Krauthammer on Torture: It’s a Moral Evil, With Two Exceptions
The two exceptions are:
- The ticking time bomb scenario.
- Any other time you need information from someone you are convinced has it.
Here is the great man of principle himself:
Torture is an impermissible evil. Except under two circumstances. The first is the ticking time bomb. An innocent’s life is at stake. The bad guy you have captured possesses information that could save this life. He refuses to divulge. In such a case, the choice is easy. Even John McCain, the most admirable and estimable torture opponent, says openly that in such circumstances, “You do what you have to do.” And then take the responsibility.
Some people, however, believe you never torture. Ever. They are akin to conscientious objectors who will never fight in any war under any circumstances, and for whom we correctly show respect by exempting them from war duty. But we would never make one of them Centcom commander. Private principles are fine, but you don’t entrust such a person with the military decisions upon which hinges the safety of the nation. It is similarly imprudent to have a person who would abjure torture in all circumstances making national security decisions upon which depends the protection of 300 million countrymen.
The second exception to the no-torture rule is the extraction of information from a high-value enemy in possession of high-value information likely to save lives. This case lacks the black-and-white clarity of the ticking time bomb scenario. We know less about the length of the fuse or the nature of the next attack. But we do know the danger is great. (One of the “torture memos” noted that the CIA had warned that terrorist “chatter” had reached pre-9/11 levels.) We know we must act but have no idea where or how — and we can’t know that until we have information. Catch-22.
Under those circumstances, you do what you have to do. And that includes waterboarding. …
Could we not, as the president repeatedly asserted in his Wednesday news conference, have obtained the information by less morally poisonous means? Perhaps if we’d spoken softly and sincerely to Khalid Sheik Mohammed, we could equally have obtained “high-value information.”
Then he goes off on Nancy Pelosi:
Today Pelosi protests “we were not — I repeat — were not told that waterboarding or any other of these other enhanced interrogation methods were used.” She imagines that this distinction between past and present, Clintonian in its parsing, is exonerating.
On the contrary. It is self-indicting. If you are told about torture that has already occurred, you might justify silence on the grounds that what’s done is done and you are simply being used in a post-facto exercise to cover the CIA’s rear end. The time to protest torture, if you really are as outraged as you now pretend to be, is when the CIA tells you what it is planning to do “in the future.”
But Pelosi did nothing. No protest. No move to cut off funding. No letter to the president or the CIA chief or anyone else saying “Don’t do it.”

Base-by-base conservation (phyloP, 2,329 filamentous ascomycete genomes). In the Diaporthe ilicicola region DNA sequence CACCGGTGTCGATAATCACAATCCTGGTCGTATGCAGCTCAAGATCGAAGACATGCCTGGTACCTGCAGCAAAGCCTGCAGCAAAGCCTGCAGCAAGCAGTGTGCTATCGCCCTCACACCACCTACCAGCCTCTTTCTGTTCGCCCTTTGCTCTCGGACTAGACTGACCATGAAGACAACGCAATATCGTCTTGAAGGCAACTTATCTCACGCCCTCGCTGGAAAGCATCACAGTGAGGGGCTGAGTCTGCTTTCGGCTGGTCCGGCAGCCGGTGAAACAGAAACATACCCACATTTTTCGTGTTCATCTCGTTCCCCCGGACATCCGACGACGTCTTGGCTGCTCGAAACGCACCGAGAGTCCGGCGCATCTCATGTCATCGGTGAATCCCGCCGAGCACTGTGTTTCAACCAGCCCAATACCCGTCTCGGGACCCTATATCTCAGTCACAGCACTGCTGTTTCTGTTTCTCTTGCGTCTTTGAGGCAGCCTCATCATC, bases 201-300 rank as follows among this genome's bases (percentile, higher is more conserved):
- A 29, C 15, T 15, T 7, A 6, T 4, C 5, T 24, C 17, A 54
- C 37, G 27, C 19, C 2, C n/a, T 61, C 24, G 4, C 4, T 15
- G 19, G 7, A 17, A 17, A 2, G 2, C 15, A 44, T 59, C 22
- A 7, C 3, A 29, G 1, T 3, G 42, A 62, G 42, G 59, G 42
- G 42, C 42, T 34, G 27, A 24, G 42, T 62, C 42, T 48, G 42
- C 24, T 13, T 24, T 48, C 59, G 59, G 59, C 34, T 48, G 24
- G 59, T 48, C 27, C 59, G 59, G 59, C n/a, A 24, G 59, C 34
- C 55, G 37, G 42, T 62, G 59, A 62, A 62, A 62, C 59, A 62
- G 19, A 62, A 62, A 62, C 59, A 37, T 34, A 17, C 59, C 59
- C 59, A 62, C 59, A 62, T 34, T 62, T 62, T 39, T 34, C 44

If you wanted to build an ideologue from scratch, you could use Krauthammer as a model. Blind enough for all three blind mice, in thrall to his ideology, impervious to facts, truth, reality.
The ticking time bomb scenario does not exist in the real world. It’s a particularly wicked thought experiment that is useful only as a rhetorical tactic for torture apologists. Or, as Karen Greenberg put it in October, 2007, “Life does not imitate 24.”
“Perhaps if we’d spoken softly and sincerely to Khalid Sheikh Mohammed…” Yeah, maybe — ask Matthew Alexander about that. One of Abu Musab al-Zarqawi’s associates told Alexander and his team exactly where al-Zarqawi was — of his own free will, without a speck of torture — and Alexander was able to call in a hit. Two 500-pound bombs later, Zarqawi was dead. Not a bad day’s work, and it didn’t take waterboarding the guy 183 times to get the information. Check out the Vanity Fair article by David Rose for another example of talk trumping torture.
On Pelosi, let’s run part of that Krauthammer quote again (emphasis mine):
If you are told about torture that has already occurred, you might justify silence on the grounds that what’s done is done and you are simply being used in a post-facto exercise to cover the CIA’s rear end. The time to protest torture, if you really are as outraged as you now pretend to be, is when the CIA tells you what it is planning to do “in the future.”
Here is Marcy Wheeler on that post-facto exercise thingie:
The Bush Administration Did Not Give Legally-Required Prior Notification to Congress
We know, because Michael Hayden confirmed it the other day, that the torture program started as a covert operation [see video Marcy provides]. …
By law, covert operations must be supported by a Presidential Finding (or Memorandum of Notification, which is reportedly what was used here) and require prior notification to Congress.
And again here:
The CIA came before the Gang of Four, after they had already waterboarded Abu Zubaydah 83 times in a month, and told the intelligence leaders that they had an opinion that would allow them, in the future, to torture. But they didn’t tell Congress they had already been in the business of torture for at least a month. The Bush Administration and the CIA failed to fulfill their legal obligation to notify Congress before it engaged in this kind of activity–hell, they didn’t even notify them after they had engaged in it, not for some months afterwards.
Do you understand the problem now, Charles? You are so brainwashed you can’t tell the truth from a ham sandwich. You’ve got bats in your belfry. You just plain flat-out don’t know what you’re talking about.